Playwright Albert Belz has earned considerable acclaim for his treatment of Maori subjects but his re-telling of the Jack the Ripper story seems to be making a statement about the perils of pigeon-holing writers according to their ethnicity.
By appropriating a quintessentially English tale Belz demonstrates the imaginative reach of writing in an age of global inter-connectedness and challenges the finger-wagging assumption that New Zealanders, and more especially Maori, ought to be giving voice to experiences of their own people.
In a similar vein the production by local company The Rebel Alliance avoids any reference to New Zealand and could easily be mistaken for the work of an international touring company.
Director Anders Falstie-Jensen successfully conjures up the ambiance of Victorian London with authentic period costumes, convincing Cockney accents and an elegantly simple set design by Jessika Verryt.
The perennially fascinating, still unsolved murders have engendered all kinds of speculation about the identity of Jack the Ripper. Belz's fictionalised account weaves an elaborate conspiracy theory in which the homicidal mayhem is directed by an unseen society with links to both the Freemasons and the Royal Family.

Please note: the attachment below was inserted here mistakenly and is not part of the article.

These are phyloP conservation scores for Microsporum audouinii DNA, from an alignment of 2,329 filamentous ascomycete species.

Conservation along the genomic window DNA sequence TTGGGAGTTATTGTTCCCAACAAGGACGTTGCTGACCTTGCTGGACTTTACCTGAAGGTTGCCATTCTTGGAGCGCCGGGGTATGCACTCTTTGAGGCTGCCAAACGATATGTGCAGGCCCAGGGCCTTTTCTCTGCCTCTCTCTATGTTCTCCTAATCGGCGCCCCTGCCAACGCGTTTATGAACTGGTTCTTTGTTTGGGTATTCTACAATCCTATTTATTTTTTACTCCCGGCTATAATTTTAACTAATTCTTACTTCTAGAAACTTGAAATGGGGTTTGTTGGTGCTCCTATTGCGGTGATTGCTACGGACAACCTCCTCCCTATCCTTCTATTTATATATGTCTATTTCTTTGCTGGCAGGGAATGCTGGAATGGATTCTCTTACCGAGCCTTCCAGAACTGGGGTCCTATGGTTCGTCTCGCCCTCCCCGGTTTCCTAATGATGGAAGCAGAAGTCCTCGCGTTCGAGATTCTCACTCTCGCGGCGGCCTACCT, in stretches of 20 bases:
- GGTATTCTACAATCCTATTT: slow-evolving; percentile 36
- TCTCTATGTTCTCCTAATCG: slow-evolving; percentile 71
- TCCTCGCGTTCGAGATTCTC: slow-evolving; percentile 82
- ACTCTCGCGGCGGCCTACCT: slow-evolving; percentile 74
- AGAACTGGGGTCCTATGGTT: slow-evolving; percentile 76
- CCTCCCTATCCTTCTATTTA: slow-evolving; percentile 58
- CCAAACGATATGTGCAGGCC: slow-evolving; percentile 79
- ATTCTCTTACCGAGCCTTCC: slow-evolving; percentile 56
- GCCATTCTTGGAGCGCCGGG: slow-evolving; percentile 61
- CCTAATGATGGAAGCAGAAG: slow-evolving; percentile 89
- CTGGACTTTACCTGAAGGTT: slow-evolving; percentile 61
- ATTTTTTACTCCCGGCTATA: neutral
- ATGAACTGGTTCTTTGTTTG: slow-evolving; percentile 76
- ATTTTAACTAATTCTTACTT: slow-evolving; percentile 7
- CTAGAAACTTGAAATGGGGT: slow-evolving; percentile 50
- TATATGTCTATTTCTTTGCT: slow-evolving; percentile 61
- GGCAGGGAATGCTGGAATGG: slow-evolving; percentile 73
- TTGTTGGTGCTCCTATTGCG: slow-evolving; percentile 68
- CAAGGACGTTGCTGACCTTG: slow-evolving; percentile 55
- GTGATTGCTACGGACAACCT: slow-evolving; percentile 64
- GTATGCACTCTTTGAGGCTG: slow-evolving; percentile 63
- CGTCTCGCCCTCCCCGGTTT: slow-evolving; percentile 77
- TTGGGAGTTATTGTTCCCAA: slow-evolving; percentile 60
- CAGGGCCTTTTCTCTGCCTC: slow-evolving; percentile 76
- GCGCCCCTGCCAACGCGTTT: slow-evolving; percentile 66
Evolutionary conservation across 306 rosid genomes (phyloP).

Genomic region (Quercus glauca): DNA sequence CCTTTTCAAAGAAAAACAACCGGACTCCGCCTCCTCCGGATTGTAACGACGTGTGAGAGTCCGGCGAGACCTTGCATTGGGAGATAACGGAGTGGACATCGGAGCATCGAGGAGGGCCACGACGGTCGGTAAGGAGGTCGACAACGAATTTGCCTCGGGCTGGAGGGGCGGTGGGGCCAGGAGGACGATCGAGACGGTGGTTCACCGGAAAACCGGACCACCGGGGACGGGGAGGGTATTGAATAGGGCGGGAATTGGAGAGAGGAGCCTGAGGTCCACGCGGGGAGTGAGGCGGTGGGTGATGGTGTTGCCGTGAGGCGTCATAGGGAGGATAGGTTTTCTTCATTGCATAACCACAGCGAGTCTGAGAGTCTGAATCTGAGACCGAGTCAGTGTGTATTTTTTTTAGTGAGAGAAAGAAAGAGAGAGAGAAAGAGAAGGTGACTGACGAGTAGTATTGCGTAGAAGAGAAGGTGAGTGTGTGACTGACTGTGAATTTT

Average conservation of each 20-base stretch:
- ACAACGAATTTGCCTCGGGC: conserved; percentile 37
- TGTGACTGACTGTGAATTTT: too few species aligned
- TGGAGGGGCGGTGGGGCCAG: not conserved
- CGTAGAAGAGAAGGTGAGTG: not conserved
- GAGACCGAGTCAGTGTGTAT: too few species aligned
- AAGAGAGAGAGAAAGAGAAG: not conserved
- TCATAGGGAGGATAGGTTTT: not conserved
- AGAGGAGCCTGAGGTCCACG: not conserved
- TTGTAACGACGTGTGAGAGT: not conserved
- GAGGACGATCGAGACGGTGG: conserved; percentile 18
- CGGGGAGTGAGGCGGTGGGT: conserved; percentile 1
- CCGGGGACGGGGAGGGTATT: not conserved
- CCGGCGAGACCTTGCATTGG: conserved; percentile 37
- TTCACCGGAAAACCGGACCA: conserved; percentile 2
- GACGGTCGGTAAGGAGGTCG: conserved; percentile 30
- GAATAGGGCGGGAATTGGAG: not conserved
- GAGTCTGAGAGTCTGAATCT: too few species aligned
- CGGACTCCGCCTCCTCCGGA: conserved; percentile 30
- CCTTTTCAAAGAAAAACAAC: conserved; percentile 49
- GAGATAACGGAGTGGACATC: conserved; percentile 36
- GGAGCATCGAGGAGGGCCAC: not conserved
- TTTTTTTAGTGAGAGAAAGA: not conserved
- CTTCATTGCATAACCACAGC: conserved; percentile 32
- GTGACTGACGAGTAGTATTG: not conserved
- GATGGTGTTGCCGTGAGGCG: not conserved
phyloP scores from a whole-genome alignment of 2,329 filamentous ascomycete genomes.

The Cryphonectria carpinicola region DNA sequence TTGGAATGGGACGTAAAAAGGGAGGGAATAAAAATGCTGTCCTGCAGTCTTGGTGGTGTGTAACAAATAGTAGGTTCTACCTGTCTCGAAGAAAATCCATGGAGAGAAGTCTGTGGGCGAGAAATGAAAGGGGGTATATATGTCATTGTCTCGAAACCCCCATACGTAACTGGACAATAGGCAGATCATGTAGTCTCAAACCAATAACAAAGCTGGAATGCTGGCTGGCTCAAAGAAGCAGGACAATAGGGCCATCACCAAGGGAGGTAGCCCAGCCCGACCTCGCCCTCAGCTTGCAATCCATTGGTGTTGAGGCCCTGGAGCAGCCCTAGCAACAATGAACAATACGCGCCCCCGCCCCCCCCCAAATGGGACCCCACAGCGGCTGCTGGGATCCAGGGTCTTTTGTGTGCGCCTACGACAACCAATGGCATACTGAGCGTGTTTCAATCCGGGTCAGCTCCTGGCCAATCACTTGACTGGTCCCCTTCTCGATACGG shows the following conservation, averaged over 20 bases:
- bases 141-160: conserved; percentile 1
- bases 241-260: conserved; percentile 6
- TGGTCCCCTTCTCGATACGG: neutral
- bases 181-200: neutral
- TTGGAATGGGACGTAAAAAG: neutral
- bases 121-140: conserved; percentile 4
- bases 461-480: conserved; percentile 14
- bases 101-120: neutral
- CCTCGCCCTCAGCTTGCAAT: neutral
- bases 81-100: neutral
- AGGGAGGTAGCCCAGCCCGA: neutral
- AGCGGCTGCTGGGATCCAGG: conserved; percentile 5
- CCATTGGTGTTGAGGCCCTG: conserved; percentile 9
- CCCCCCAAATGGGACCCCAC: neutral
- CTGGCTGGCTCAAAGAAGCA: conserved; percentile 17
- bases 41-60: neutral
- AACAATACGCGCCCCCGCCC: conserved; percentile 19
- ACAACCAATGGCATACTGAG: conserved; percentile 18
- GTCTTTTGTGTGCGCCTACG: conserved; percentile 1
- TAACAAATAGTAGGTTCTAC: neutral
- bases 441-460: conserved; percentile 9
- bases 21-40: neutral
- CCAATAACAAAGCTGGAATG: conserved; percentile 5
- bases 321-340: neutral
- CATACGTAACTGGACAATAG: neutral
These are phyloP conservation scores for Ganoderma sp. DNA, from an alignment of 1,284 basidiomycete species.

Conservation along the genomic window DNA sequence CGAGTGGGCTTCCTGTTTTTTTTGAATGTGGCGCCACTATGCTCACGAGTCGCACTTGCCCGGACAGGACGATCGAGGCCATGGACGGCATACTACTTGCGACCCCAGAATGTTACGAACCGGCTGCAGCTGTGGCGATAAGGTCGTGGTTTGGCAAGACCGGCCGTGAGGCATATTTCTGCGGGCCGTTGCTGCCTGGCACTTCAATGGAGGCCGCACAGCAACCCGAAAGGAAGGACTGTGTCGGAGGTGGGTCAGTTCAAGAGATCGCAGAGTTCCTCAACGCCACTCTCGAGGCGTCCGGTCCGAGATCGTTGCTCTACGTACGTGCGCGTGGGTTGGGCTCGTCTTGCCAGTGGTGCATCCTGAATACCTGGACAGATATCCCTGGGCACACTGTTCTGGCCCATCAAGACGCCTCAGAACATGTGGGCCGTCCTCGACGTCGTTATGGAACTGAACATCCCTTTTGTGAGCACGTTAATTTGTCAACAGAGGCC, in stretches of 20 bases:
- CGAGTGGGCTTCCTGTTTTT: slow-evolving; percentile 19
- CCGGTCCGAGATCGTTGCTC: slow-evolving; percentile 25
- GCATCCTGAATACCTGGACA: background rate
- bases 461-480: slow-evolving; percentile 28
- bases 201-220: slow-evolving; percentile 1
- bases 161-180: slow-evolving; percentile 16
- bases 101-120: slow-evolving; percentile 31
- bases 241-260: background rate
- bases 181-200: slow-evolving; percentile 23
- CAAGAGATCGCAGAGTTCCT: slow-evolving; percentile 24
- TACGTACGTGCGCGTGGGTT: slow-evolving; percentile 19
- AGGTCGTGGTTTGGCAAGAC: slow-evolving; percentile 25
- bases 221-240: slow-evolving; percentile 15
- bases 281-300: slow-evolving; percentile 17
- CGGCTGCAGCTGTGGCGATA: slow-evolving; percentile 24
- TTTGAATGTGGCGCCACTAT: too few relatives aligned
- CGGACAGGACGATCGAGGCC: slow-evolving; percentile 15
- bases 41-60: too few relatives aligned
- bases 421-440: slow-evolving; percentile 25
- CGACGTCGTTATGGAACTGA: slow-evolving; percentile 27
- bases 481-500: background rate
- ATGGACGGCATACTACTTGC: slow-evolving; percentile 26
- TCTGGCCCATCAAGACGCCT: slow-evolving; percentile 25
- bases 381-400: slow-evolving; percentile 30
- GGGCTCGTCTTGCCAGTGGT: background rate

The writing has a freewheeling, idiosyncratic quality with dazzling descriptive passages and skilful stylistic shifts evoking the strange contradictions of the Victorian era. A series of sharply drawn images shows a world in which the emerging devotion to scientific method is enveloped by a swirling fog that contains spiritualism, Ouija boards, eccentric rituals and bizarre psychological speculations.
The strong cast all deliver finely balance performances and David Aston is particularly compelling as Jack the Ripper.
Brief explosions of rage are contained within a mask of urbane sophistication and his nuanced portrayal suggests the blood-lust is driven by a surfeit of rationalism rather than animalistic fury.
The play builds strong sympathy for the murder victims with Sophie Henderson conveying the bewilderment of an innocent shop girl entrapped by forces that she cannot comprehend while Dena Kennedy captures the feisty vitality of a Cockney prostitute with a beguiling mix of bawdiness and sentimentality.
What: Yours Truly
Where: The Basement, to October 22By Paul Simei-Barton